Welcoming The Episcopal Church of the Transfiguration

On June 12th 2022, CCA Director Sarah Ogletree visited The Episcopal Church of the Transfiguration in Saluda to welcome them as our newest covenant partner. During her visit, she preached during their two services and also offered a discernment workshop to help the congregation identify their first step in the creation care journey they are embarking on. It was a beautiful and wonderful experience! To learn more about covenant partnership and other ways to get involved with CCA, go here: https://creationcarealliance.org/get-involved/. Above, you will see a photo of Rev. Chip Broadfoot and Sarah after she presented him with the congregation’s certificate of covenant partnership. Below you can read Sarah’s sermon from the day. The sermon comes from Psalm 8 : 1-9.

I am here this morning to speak about creation care–what it means to care for the fullness of this world that God loves and how this is the work of faith that we are invited into through our baptism. I’m excited to broach these questions with you, and I’m further grateful for the chance to enter this conversation through the door provided by Psalm 8. Because this hymn offers a clear path. 

You see, in this passage, we encounter a series of ideas. First, the psalmist marvels at the sheer majesty of God and the vastness of the universe shaped by God’s hands. Then, they consider our role in creation, stating, “When I look at your heavens, the work of your fingers, the moon and the stars that you have established; what are humans that you are mindful of them… that you have made them a little lower than God… and given them dominion over the works of your hands…” Despite what the psalmist understands as a relatively unimportant existence, we humans are made in God’s image. God saw us and said we were good. And more than that, our role in creation is active. God has charged us with the task of caring for that which God loves–articulated here in the text as “dominion.” 

As people made in the image of God, we wield a power that has long been misunderstood. Generations of leaders have burned land and poisoned water because of it. But destruction has never been condoned by God or the concept we know as “dominion.” Instead, when we look to biblical commentaries, we find that God’s offering of dominion to humankind, this newly created being made to mirror God’s likeness in the world, was ultimately an offer to share power. This was never an invitation to domination or destruction. Instead, God was, God is, inviting humankind to share in God’s own dominion, God’s own power, God’s own ability to care for, and be in the world. The commentators go as far as to say that this is God’s democratizing effort. Friends, this is the dominion that we are called to in Psalm 8. We are called to responsible, compassionate, co-creative power that does the work of love God believes we are capable of–no matter how insignificant we may feel.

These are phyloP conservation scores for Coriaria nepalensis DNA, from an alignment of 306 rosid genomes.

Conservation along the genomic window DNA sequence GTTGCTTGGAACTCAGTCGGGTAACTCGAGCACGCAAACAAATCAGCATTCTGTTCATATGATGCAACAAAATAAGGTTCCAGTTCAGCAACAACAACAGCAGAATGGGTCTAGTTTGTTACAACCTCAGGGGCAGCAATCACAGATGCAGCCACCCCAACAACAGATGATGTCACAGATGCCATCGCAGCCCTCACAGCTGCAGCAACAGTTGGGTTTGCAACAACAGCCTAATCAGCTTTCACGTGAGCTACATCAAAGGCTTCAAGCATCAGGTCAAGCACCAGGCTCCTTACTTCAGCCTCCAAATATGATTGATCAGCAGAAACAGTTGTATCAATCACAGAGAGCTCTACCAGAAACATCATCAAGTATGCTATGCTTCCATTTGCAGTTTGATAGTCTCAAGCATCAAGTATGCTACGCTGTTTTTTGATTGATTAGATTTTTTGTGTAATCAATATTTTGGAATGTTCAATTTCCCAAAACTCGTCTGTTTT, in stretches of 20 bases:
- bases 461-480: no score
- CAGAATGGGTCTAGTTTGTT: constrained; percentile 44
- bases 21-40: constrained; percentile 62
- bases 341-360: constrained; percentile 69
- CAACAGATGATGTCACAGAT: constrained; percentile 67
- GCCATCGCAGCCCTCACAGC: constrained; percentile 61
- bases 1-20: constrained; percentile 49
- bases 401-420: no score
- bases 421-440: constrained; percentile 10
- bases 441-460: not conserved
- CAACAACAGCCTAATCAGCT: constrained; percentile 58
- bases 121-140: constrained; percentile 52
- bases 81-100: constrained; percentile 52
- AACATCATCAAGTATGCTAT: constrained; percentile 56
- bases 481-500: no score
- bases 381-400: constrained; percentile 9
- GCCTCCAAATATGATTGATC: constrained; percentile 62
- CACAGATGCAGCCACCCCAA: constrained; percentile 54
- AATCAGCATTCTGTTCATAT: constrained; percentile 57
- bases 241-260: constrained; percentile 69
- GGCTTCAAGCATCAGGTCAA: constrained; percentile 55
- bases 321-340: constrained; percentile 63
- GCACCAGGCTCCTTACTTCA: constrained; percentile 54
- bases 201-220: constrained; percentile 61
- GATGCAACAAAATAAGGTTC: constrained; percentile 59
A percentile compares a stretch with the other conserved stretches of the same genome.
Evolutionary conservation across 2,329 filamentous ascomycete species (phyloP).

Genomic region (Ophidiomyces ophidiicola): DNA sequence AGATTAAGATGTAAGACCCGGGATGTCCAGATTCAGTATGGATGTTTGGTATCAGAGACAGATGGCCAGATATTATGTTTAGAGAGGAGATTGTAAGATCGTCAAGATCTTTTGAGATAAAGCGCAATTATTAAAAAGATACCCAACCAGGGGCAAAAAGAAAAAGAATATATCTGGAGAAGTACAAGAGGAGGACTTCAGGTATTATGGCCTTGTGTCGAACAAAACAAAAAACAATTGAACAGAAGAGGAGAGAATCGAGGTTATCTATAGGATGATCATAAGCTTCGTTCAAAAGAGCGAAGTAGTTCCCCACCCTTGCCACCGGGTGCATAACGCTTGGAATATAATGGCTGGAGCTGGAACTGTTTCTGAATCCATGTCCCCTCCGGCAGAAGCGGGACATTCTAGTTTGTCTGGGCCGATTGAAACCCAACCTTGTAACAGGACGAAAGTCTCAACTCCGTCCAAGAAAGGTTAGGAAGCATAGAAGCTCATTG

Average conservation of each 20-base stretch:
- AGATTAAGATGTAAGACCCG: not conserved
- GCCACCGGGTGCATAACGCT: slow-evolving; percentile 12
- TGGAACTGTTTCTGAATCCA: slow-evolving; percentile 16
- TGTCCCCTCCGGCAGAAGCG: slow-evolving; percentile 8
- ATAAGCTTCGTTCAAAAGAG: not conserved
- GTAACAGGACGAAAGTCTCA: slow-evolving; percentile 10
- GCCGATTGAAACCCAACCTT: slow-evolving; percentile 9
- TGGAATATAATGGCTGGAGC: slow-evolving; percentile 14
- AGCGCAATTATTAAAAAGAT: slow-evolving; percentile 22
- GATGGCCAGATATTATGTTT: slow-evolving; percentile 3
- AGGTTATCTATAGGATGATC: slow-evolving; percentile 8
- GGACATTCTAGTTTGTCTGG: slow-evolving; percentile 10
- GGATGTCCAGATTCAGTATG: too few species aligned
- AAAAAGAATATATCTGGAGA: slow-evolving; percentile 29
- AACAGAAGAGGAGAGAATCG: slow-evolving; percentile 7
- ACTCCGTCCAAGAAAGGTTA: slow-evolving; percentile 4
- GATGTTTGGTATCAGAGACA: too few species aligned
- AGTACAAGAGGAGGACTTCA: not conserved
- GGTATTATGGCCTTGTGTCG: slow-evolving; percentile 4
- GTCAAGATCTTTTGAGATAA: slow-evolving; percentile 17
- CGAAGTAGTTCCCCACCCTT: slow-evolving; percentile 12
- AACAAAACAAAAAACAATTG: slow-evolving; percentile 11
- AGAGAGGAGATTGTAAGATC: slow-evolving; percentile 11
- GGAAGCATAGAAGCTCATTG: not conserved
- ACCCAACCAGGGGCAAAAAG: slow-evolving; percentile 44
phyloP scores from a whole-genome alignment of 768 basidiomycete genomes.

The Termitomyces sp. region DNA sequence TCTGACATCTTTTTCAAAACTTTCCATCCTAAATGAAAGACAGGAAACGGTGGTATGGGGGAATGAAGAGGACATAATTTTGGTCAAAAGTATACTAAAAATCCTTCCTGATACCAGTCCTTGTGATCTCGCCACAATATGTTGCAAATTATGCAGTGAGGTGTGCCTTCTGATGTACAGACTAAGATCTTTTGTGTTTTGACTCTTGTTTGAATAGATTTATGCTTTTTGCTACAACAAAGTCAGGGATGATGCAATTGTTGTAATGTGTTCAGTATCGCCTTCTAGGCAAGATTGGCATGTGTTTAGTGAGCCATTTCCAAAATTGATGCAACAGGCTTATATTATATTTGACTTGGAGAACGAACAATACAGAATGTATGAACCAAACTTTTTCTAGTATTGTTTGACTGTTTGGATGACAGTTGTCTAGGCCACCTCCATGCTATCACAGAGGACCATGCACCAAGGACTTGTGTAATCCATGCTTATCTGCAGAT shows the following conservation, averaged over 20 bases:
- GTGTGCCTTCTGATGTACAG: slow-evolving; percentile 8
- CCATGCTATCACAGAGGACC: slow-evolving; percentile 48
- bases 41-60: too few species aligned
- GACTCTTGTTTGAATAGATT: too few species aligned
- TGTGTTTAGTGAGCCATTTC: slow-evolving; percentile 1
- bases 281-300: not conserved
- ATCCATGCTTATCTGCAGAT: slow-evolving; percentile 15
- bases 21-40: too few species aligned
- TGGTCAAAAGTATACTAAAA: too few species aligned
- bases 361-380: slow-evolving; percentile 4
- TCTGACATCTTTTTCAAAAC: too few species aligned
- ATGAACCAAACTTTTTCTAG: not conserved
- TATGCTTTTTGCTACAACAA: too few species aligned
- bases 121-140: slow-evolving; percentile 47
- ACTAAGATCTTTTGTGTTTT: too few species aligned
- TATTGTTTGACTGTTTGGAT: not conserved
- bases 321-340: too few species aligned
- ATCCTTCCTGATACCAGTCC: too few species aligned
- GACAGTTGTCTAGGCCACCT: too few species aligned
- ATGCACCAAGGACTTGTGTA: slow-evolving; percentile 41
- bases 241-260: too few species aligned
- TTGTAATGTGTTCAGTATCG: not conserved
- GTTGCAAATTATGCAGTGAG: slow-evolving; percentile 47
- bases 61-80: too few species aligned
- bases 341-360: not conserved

Psalm 8 reminds us why we are here in the vastness of God’s world–why we have been created. Friends, we are here to love God. We are here to be moved by wonder and awe like the psalmist. We are here to be the image of God to each other. We are here to be God’s hands by caring for what God’s hands have made. You, me, the monarch, the bear, the star, the fox, the stream–all of us. We are all the work of God’s hands, and caring for all of us–that is what dominion entails, and that is what the calling to creation care is all about. 

So, how do we do it? 

How do we, like the psalmist, remember our calling? How do we use the power shared with us by God to act as God’s hands? How do we, as the image of God in this world, act as a blessing to all we encounter? How do we live like our lives matter and have the ability to create change for the better? Because they do.